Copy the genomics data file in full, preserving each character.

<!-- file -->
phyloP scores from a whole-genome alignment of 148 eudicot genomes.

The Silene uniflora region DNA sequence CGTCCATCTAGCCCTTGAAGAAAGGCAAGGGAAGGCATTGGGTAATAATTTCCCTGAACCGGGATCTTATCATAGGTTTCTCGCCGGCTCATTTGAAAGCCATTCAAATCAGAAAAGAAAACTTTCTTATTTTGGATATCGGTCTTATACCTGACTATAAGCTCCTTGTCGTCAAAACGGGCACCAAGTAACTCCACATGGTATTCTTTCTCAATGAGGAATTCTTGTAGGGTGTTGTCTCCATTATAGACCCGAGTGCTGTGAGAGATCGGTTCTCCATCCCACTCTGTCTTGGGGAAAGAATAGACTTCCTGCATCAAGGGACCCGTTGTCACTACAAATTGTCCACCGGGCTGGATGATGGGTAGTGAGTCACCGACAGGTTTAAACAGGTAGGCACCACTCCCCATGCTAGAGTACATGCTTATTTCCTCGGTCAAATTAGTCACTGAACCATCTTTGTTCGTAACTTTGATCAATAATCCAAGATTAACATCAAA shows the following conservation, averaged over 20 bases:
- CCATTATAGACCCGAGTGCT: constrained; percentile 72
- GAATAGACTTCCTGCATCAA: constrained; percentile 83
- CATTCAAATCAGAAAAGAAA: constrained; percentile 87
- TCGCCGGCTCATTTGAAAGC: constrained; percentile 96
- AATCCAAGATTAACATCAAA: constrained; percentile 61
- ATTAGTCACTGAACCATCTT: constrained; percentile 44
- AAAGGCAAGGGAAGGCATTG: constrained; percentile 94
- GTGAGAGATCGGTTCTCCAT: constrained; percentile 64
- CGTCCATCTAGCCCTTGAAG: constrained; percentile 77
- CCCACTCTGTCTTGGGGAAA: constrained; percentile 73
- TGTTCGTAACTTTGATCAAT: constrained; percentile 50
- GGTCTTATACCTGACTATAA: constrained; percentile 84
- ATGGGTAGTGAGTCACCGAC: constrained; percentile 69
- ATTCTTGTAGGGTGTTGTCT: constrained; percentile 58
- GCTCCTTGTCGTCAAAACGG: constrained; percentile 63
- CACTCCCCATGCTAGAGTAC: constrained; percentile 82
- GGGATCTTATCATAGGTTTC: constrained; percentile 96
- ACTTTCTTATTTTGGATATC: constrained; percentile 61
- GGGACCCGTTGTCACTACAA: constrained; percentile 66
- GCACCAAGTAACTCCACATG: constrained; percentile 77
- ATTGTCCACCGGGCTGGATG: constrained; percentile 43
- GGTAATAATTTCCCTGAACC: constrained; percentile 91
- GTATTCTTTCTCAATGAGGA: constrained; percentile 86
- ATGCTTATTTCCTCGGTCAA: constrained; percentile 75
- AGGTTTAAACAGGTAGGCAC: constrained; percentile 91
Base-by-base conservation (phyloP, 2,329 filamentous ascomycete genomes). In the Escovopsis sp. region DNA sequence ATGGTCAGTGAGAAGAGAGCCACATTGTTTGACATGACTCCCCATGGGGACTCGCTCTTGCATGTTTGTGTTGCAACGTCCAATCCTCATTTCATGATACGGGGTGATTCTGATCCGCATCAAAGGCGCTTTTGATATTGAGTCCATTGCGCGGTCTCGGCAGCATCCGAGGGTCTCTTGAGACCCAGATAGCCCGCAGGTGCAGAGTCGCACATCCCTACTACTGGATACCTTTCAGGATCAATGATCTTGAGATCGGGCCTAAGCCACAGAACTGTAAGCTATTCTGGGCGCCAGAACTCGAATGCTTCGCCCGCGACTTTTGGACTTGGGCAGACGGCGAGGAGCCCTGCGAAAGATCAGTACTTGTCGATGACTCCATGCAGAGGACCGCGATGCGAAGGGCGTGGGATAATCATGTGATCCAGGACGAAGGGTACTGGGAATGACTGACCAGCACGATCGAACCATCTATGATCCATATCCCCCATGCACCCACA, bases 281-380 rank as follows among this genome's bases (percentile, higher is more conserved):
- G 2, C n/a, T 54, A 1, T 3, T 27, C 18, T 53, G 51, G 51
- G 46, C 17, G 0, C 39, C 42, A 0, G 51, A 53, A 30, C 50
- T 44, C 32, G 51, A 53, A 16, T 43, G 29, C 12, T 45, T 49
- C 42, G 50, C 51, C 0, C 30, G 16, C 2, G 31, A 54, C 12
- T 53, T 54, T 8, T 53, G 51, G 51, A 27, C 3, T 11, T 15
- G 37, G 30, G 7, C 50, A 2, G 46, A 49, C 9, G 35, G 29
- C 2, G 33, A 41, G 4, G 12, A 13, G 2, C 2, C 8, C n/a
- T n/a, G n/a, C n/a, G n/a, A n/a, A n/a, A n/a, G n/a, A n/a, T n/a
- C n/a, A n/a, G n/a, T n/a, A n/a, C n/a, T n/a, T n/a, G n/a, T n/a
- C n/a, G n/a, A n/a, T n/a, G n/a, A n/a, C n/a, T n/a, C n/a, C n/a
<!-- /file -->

phyloP scores from a whole-genome alignment of 148 eudicot genomes.

The Silene uniflora region DNA sequence CGTCCATCTAGCCCTTGAAGAAAGGCAAGGGAAGGCATTGGGTAATAATTTCCCTGAACCGGGATCTTATCATAGGTTTCTCGCCGGCTCATTTGAAAGCCATTCAAATCAGAAAAGAAAACTTTCTTATTTTGGATATCGGTCTTATACCTGACTATAAGCTCCTTGTCGTCAAAACGGGCACCAAGTAACTCCACATGGTATTCTTTCTCAATGAGGAATTCTTGTAGGGTGTTGTCTCCATTATAGACCCGAGTGCTGTGAGAGATCGGTTCTCCATCCCACTCTGTCTTGGGGAAAGAATAGACTTCCTGCATCAAGGGACCCGTTGTCACTACAAATTGTCCACCGGGCTGGATGATGGGTAGTGAGTCACCGACAGGTTTAAACAGGTAGGCACCACTCCCCATGCTAGAGTACATGCTTATTTCCTCGGTCAAATTAGTCACTGAACCATCTTTGTTCGTAACTTTGATCAATAATCCAAGATTAACATCAAA shows the following conservation, averaged over 20 bases:
- CCATTATAGACCCGAGTGCT: constrained; percentile 72
- GAATAGACTTCCTGCATCAA: constrained; percentile 83
- CATTCAAATCAGAAAAGAAA: constrained; percentile 87
- TCGCCGGCTCATTTGAAAGC: constrained; percentile 96
- AATCCAAGATTAACATCAAA: constrained; percentile 61
- ATTAGTCACTGAACCATCTT: constrained; percentile 44
- AAAGGCAAGGGAAGGCATTG: constrained; percentile 94
- GTGAGAGATCGGTTCTCCAT: constrained; percentile 64
- CGTCCATCTAGCCCTTGAAG: constrained; percentile 77
- CCCACTCTGTCTTGGGGAAA: constrained; percentile 73
- TGTTCGTAACTTTGATCAAT: constrained; percentile 50
- GGTCTTATACCTGACTATAA: constrained; percentile 84
- ATGGGTAGTGAGTCACCGAC: constrained; percentile 69
- ATTCTTGTAGGGTGTTGTCT: constrained; percentile 58
- GCTCCTTGTCGTCAAAACGG: constrained; percentile 63
- CACTCCCCATGCTAGAGTAC: constrained; percentile 82
- GGGATCTTATCATAGGTTTC: constrained; percentile 96
- ACTTTCTTATTTTGGATATC: constrained; percentile 61
- GGGACCCGTTGTCACTACAA: constrained; percentile 66
- GCACCAAGTAACTCCACATG: constrained; percentile 77
- ATTGTCCACCGGGCTGGATG: constrained; percentile 43
- GGTAATAATTTCCCTGAACC: constrained; percentile 91
- GTATTCTTTCTCAATGAGGA: constrained; percentile 86
- ATGCTTATTTCCTCGGTCAA: constrained; percentile 75
- AGGTTTAAACAGGTAGGCAC: constrained; percentile 91
Base-by-base conservation (phyloP, 2,329 filamentous ascomycete genomes). In the Escovopsis sp. region DNA sequence ATGGTCAGTGAGAAGAGAGCCACATTGTTTGACATGACTCCCCATGGGGACTCGCTCTTGCATGTTTGTGTTGCAACGTCCAATCCTCATTTCATGATACGGGGTGATTCTGATCCGCATCAAAGGCGCTTTTGATATTGAGTCCATTGCGCGGTCTCGGCAGCATCCGAGGGTCTCTTGAGACCCAGATAGCCCGCAGGTGCAGAGTCGCACATCCCTACTACTGGATACCTTTCAGGATCAATGATCTTGAGATCGGGCCTAAGCCACAGAACTGTAAGCTATTCTGGGCGCCAGAACTCGAATGCTTCGCCCGCGACTTTTGGACTTGGGCAGACGGCGAGGAGCCCTGCGAAAGATCAGTACTTGTCGATGACTCCATGCAGAGGACCGCGATGCGAAGGGCGTGGGATAATCATGTGATCCAGGACGAAGGGTACTGGGAATGACTGACCAGCACGATCGAACCATCTATGATCCATATCCCCCATGCACCCACA, bases 281-380 rank as follows among this genome's bases (percentile, higher is more conserved):
- G 2, C n/a, T 54, A 1, T 3, T 27, C 18, T 53, G 51, G 51
- G 46, C 17, G 0, C 39, C 42, A 0, G 51, A 53, A 30, C 50
- T 44, C 32, G 51, A 53, A 16, T 43, G 29, C 12, T 45, T 49
- C 42, G 50, C 51, C 0, C 30, G 16, C 2, G 31, A 54, C 12
- T 53, T 54, T 8, T 53, G 51, G 51, A 27, C 3, T 11, T 15
- G 37, G 30, G 7, C 50, A 2, G 46, A 49, C 9, G 35, G 29
- C 2, G 33, A 41, G 4, G 12, A 13, G 2, C 2, C 8, C n/a
- T n/a, G n/a, C n/a, G n/a, A n/a, A n/a, A n/a, G n/a, A n/a, T n/a
- C n/a, A n/a, G n/a, T n/a, A n/a, C n/a, T n/a, T n/a, G n/a, T n/a
- C n/a, G n/a, A n/a, T n/a, G n/a, A n/a, C n/a, T n/a, C n/a, C n/a